It’s Time to Reevaluate Who We Consider to be “Role Models”

September 24, 2014

What makes a role model?

Being great at what you do is awesome, even if this is your job. But does this job make you an automatic "role model?"

Being great at what you do is awesome, even if this is your job. But does this job make you an automatic “role model?”

There has been a lot of discussion lately about role models, especially when we talk about the disaster that is the NFL today. We see a man who makes millions of dollars beating a woman. We see another man who whips a child. We see these things and we shake our heads and say things like:

“Doesn’t he know he’s a role model?”

“People look up to him.”

But you know what? I look at millionaires who don’t know how to not beat women and children and ask why are these me “role models?” Who made them role models? Are these really the best role models we can come up with? There is nothing that inherently prevents a ball player from being a role model (I don’t even buy the argument that “football is a violent game, therefore players can’t be role models”). But are players role models just because they put on a jersey?

If any good can come out of these situations, I think it is that maybe, just maybe we as a sports obsessed society will stop and think and maybe even reevaluate who we are elevating to the level of role model in the first place.

When the “Role Models” Lack Role Models

One of the most glaring faults in our culture of “role models” is the fact that we are surprised when our so-called “role models” do not act like upstanding citizens.

The fact is, we do not know the men who entertain us. They are hidden behind face masks. At best, they give ten-second soundbites to the local news, and they all sound the same. Maybe a few of them ink an endorsement deal with a major brand.

But other than their stats, we do not know these men. We have no business pointing our sons to perfect strangers and saying “Be like that guy.”

The thing about many of the young men on the field (it is easy to forget that most of them are young men) have actually not had many positive role models of their own. Many players grew up in broken homes. Many of them did not have a strong male in their own lives. And now they suddenly have millions of dollars and don’t know how to behave accordingly.

So I ask again, what is the threshold for a young man to achieve the status of “role model?”

What “Role” Are Athletes Modeling, Anyway?

I have previously discussed the absurd sports obsession we allow our boys to indulge themselves in. While our daughters are dreaming of careers of service: teaching, medicine, or science, our boys are allowed, even encouraged to dream of glorious athletic conquest on the field.

I never had this fantasy, perhaps because I knew from an early age that I lacked all of the necessary talents which our society lavishes millions of dollars upon.

But I think it raises another interesting question: why are athletes automatically role models in the first place?

Are they role models because they make millions of dollars? Is being a millionaire the highest goal that we want our boys to aspire to?

Are athletes role models because they can have opulent homes and a lot of material possessions?

Are they just role models because they are good at what they do? Why don’t we consider doctors or lawyers to be in the same league as athletes?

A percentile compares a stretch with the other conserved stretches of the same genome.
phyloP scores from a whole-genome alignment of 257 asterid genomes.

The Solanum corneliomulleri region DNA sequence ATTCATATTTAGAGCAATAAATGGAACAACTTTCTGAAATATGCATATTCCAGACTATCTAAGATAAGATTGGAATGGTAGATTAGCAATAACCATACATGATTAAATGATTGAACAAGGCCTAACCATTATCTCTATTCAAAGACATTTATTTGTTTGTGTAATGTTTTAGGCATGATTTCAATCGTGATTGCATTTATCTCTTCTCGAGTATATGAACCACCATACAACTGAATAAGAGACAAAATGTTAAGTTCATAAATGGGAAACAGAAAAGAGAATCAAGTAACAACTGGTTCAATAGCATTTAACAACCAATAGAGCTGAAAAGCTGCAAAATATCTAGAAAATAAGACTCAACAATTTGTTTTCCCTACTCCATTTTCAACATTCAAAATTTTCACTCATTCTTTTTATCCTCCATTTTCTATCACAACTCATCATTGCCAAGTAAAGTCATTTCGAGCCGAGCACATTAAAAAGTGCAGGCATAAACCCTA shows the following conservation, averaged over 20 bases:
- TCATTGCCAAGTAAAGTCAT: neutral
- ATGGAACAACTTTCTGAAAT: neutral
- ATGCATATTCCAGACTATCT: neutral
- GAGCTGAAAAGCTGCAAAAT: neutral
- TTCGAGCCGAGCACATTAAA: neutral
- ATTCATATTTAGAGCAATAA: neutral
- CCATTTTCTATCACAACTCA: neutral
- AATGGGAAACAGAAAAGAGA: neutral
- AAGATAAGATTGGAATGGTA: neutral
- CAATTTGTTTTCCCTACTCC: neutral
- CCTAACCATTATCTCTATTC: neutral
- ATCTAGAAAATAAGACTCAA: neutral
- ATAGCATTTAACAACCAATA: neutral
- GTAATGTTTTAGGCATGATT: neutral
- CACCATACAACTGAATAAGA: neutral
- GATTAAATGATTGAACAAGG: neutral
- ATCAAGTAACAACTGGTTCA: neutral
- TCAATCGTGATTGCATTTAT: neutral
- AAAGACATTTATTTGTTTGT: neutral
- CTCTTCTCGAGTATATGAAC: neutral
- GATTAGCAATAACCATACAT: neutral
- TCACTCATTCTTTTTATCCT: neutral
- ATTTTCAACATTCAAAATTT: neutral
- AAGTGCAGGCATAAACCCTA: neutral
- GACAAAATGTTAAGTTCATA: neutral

Tell me, what qualities do athletes inherently possess that make them worthy of being praised as role models? I am at a loss. There is absolutely no correlation between being a professional athlete and being the kind of man that I want my boy to emulate. There are plenty of athletes who are decent people. But the two are unrelated.

What Kind of Men Do We Want Our Boys to Be?

How many of our boys want to be ball players when they grow up? A heck of a lot.

But how many of our boys, when we ask what kinds of men do they want to be, answer “I want to be a good husband”?

Or “I want to be a great dad to my kids.”?

“I want to be kind to people.”

“I want to be humble.”

“I want to be generous with my money.”

“I want to help people in need.”

“I want to be like Jesus.”

I defy you to find one boy in a hundred who would give an answer even remotely like any of those. They won’t answer that way because we don’t teach them to answer that way. We still don’t present Jesus as a role model to our boys and we still don’t teach the gospel as something to aspire to. We still teach our boys to value money, power, fame, glory and sexual conquest. And when the world doesn’t do what you want, you give it a knock-out punch until it conforms to your will.

It’s not the athletes who make themselves out to be role models. It’s parents. So look at the role models we have and it will illustrate the values we are passing along to the next generation. 

I think I’m scared.

What about you? Is it time we started being more selective about who gets the title of “role model?”

2 responses to It’s Time to Reevaluate Who We Consider to be “Role Models”

  1. I didn’t think all that much of NFL sports stars until I saw that photo on you post.

    Wow! What awesome athletes!!!!
    theoldadam recently posted..“The Economy of Grace”

  2. This is great food for thought. Most people that I know would point to someone they know as a character role model and then maybe have a professional role model or mentor and finally someone they admire. As parents, we should be at least one of their role models. Maybe we are twisting the definition of “role model”. Or maybe, because we are getting too isolated by TV and social media, all we have are complete strangers to act as role models.

    I really like your idea of having Jesus be the role model.
    tandemingtroll recently posted..Breakdown of a “Supermom”